When I first met the man who saved Hungary’s national pig, it was in a Thai restaurant and neither of us had any pork. Nevertheless, throughout the hour that we spent there, the ever-smiling Peter Toth bombarded me with such a flood of facts and anecdotes about the famed mangalica pig that it was clear I was talking to a pig fanatic.
I learned about the existence of this special pig when I spotted it on restaurant menus during my stay in Budapest. Hungary is a ‘porkophilia’ nation where meat means pig, but the name mangalica only comes up on select menus. Cousin to the black-footed Iberian, the mangalica pig was once nearly extinct until Hungarian animal geneticist Peter Toth came to the rescue. Since then, mangalica is enjoying a renaissance. World famous chefs such as Thomas Keller of the French Laundry praise its flesh as the “kobe beef among pigs.” Mangalica farms have sprung up from Europe to the U.S., a kilo of pigmeat goes for 45 euros, and its main market is Japan.
“All animals are equal, but some animals are more equal than others,” as the pigs in Orwell’s Animal Farm proclaim. Marked by wooly coat, the mangalica pig is special thanks to its vast amounts of marbled fat, which melt in the mouth and are full of omega 3 and 6 fatty acids. This is what classifies the mangalica among the so-called “fatty pigs” and gives it its extraordinary taste.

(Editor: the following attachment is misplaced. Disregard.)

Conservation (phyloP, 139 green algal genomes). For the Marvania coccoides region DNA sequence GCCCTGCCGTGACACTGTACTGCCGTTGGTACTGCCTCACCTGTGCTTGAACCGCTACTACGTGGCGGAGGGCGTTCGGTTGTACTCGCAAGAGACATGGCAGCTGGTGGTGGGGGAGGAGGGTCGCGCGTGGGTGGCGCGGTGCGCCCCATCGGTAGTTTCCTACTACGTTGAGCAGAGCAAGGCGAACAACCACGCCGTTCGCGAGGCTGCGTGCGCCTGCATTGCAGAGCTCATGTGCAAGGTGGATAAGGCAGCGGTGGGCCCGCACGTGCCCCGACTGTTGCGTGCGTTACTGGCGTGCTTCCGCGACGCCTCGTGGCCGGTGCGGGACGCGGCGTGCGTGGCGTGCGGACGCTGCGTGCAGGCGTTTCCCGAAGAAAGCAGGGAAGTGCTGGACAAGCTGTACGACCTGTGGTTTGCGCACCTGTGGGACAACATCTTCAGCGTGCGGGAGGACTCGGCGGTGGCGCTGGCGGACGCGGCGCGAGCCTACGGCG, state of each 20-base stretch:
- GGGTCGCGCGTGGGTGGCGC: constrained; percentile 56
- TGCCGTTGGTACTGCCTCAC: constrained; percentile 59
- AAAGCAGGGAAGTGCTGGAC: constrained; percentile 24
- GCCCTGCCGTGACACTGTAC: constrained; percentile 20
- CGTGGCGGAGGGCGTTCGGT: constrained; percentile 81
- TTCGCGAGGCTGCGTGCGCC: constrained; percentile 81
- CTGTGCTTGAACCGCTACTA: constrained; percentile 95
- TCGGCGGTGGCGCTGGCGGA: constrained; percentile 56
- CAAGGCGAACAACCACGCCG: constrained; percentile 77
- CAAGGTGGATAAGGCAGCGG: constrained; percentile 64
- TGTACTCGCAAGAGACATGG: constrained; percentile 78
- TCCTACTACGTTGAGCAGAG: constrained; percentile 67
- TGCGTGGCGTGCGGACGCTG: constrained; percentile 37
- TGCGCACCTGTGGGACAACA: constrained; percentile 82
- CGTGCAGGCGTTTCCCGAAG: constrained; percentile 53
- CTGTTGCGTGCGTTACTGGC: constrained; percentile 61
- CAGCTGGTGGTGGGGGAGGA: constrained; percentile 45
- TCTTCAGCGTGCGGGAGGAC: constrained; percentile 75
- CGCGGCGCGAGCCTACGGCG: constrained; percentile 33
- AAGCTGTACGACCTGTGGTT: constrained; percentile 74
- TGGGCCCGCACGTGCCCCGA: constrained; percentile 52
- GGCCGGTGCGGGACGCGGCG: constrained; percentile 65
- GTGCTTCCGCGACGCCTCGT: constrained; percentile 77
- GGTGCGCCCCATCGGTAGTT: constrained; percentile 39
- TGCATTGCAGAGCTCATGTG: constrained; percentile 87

First bred by the agriculture-loving Austro-Hungarian Emperor Franz Joseph when he crossed Hungarian and Serbian pigs in 1833, mangalica’s plentiful lard sustained people during the Industrial Revolution. The breed even received an honorary mention in Johan Strauss’ 1885 operetta “The Gypsy Baron,” when the pig breeder Zsupan declares that he lives for the pig and speck. Tastes, however, changed after the 1950s and 60s, when demand for more meat and less fat increased. During communism, Peter told me, “eating mangalica was seen as a bad habit.” Today, the pig has made a comeback.
After the fall of communism and the rise of an open market economy in 1991, Peter bought all of Hungary’s remaining mangalica pigs and began a last-minute breeding operation to save the animal’s gene pool.
For Peter, his quest to save the Hungarian pig started in the homeland of the famed Iberico, Spain. “I got the idea talking to my Spanish friend about the need for more fatty ham like Serrano,” Peter told me. “After going back to Hungary, and seeing there were less than 200 mangalicas left, I realized that this was the last moment, that people will eat and kill the last remaining animals.”
Peter’s vision is that of a European consumer that treats meat as the luxury it is, chooses wisely when to serve it, and is willing to pay a fair price for quality. If his dream comes true, he and his fellow mangalica farmers will be at the forefront of the movement.
With people like Peter Toth as one of its preachers, the gospel of slow food and organic farming is bound to breed more fanatics. And fatty pig lovers.